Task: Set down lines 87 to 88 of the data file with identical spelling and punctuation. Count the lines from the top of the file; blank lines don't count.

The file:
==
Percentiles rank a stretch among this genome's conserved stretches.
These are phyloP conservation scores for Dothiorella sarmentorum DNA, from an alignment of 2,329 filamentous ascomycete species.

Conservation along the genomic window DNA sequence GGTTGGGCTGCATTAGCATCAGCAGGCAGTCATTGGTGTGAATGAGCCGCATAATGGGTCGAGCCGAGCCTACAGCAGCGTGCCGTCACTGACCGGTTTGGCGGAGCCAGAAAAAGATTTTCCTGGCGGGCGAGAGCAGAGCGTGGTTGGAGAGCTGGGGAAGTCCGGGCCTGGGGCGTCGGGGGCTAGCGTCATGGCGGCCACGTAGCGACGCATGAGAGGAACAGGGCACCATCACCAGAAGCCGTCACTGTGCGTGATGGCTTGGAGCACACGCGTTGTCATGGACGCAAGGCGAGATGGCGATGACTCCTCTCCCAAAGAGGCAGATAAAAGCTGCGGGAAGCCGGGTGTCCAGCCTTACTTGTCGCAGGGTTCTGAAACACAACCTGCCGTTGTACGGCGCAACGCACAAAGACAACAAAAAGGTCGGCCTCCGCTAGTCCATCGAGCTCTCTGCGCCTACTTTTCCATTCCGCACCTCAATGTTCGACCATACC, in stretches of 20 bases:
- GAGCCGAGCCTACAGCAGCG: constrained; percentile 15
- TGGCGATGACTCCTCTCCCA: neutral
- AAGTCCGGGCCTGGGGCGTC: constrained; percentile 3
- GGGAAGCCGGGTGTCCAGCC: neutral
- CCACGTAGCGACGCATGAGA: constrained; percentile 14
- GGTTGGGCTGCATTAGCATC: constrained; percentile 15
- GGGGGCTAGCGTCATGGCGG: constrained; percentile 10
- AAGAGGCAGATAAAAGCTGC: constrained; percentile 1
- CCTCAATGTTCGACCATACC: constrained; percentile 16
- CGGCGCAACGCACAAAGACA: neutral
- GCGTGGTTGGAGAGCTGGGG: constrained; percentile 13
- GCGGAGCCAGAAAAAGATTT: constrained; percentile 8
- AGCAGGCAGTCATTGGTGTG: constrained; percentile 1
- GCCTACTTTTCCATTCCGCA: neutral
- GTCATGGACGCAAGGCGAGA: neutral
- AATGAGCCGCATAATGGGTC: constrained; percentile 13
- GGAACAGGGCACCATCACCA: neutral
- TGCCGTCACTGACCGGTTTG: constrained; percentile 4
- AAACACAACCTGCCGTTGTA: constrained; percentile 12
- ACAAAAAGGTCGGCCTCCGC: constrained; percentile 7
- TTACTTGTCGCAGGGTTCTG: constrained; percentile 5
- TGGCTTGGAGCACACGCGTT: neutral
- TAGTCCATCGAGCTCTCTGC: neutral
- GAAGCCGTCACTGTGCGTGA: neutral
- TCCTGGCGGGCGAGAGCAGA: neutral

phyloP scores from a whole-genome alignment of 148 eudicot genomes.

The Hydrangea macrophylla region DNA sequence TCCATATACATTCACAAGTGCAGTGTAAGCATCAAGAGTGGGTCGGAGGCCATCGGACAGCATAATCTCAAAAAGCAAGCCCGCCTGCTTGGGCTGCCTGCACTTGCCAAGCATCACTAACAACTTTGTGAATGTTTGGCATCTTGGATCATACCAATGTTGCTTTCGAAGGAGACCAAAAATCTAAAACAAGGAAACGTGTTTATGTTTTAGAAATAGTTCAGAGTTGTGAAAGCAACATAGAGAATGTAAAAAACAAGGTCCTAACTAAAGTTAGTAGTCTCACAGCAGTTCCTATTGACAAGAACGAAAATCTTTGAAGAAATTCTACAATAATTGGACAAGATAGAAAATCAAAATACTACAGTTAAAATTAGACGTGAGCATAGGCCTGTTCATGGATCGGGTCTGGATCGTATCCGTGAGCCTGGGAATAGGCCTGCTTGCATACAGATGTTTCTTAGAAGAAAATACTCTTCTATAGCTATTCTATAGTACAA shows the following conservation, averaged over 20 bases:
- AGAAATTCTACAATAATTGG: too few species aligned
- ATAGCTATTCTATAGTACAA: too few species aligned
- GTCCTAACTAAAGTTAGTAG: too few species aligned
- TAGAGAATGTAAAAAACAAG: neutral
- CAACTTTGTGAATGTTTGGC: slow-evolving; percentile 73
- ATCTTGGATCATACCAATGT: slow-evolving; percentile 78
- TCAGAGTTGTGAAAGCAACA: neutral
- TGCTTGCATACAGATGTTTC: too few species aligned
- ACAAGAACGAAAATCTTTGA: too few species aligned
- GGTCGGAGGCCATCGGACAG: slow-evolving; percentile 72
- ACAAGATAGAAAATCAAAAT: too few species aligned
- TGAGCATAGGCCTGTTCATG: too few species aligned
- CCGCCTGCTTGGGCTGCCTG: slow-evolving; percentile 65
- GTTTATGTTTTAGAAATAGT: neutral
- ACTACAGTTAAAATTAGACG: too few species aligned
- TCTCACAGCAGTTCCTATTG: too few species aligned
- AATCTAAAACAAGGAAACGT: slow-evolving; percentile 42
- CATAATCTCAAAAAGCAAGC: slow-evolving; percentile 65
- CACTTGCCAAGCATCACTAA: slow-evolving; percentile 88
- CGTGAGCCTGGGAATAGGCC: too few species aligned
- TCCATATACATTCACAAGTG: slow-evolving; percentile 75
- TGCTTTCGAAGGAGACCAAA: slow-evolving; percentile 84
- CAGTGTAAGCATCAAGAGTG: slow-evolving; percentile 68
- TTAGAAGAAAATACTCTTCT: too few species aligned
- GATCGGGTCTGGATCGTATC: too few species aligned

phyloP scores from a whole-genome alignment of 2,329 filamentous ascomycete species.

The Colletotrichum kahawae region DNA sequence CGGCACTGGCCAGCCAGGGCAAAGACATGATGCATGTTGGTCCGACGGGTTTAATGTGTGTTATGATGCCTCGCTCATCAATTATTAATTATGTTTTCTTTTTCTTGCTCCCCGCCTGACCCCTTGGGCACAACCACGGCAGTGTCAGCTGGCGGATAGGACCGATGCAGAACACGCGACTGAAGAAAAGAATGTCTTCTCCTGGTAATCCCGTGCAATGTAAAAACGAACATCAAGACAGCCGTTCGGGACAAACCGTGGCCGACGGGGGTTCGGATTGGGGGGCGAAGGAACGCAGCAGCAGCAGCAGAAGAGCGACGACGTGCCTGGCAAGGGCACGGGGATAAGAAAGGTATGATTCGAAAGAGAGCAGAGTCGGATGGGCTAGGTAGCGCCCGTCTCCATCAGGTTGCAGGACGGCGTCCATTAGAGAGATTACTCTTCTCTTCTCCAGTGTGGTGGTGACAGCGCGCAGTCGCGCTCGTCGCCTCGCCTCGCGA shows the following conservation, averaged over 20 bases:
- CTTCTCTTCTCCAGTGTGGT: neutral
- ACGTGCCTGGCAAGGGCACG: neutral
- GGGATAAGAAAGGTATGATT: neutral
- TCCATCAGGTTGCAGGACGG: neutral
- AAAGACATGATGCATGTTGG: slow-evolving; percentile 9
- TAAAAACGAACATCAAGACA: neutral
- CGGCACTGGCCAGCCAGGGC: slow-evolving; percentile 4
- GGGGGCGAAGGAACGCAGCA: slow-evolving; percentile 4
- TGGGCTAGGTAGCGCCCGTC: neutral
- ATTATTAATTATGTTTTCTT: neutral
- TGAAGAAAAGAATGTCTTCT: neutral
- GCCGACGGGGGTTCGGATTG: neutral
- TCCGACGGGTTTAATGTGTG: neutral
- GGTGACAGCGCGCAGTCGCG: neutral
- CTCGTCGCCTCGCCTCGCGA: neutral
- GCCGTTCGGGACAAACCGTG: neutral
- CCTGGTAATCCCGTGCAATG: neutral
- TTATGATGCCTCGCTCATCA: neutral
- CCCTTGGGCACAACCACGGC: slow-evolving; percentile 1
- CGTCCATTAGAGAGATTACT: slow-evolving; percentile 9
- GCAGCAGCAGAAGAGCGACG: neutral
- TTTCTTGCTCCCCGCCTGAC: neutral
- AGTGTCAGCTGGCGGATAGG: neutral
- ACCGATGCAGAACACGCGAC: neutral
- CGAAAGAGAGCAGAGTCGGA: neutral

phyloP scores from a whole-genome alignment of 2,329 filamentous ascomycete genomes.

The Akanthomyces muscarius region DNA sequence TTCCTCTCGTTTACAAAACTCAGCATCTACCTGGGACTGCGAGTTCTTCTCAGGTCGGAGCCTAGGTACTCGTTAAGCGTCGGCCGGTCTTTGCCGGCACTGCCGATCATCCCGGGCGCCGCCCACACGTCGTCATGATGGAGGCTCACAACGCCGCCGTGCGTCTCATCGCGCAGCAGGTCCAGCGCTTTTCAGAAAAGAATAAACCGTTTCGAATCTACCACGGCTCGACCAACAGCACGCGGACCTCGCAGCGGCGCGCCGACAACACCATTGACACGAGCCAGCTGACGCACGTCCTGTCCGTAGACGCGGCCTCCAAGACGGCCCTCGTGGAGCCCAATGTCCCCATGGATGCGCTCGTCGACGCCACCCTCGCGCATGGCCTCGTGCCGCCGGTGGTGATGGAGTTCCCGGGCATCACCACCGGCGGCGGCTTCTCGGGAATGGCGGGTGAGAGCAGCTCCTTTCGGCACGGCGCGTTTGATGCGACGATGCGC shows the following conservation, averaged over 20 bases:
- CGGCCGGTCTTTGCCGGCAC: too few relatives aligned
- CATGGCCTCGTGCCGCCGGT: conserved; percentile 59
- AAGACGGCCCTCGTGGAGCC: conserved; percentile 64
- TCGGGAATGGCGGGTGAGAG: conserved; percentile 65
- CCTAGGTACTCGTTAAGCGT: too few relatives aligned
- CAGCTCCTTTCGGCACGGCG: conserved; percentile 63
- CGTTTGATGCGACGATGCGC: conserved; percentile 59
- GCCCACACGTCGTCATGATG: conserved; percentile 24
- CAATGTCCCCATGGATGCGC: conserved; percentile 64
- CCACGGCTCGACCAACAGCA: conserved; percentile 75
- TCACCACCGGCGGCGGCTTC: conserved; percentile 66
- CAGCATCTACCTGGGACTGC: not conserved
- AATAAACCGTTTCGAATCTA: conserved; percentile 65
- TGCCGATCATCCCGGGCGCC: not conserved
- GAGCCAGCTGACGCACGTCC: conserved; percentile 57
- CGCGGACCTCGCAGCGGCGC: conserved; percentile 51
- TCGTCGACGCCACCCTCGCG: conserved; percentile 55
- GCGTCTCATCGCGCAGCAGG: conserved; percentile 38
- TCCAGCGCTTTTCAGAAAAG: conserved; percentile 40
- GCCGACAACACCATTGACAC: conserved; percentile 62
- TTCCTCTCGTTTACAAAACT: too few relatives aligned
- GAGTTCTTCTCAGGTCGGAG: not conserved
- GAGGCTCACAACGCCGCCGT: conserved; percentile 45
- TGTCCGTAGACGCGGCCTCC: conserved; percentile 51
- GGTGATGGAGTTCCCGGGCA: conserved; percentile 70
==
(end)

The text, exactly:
- AAGACGGCCCTCGTGGAGCC: conserved; percentile 64
- TCGGGAATGGCGGGTGAGAG: conserved; percentile 65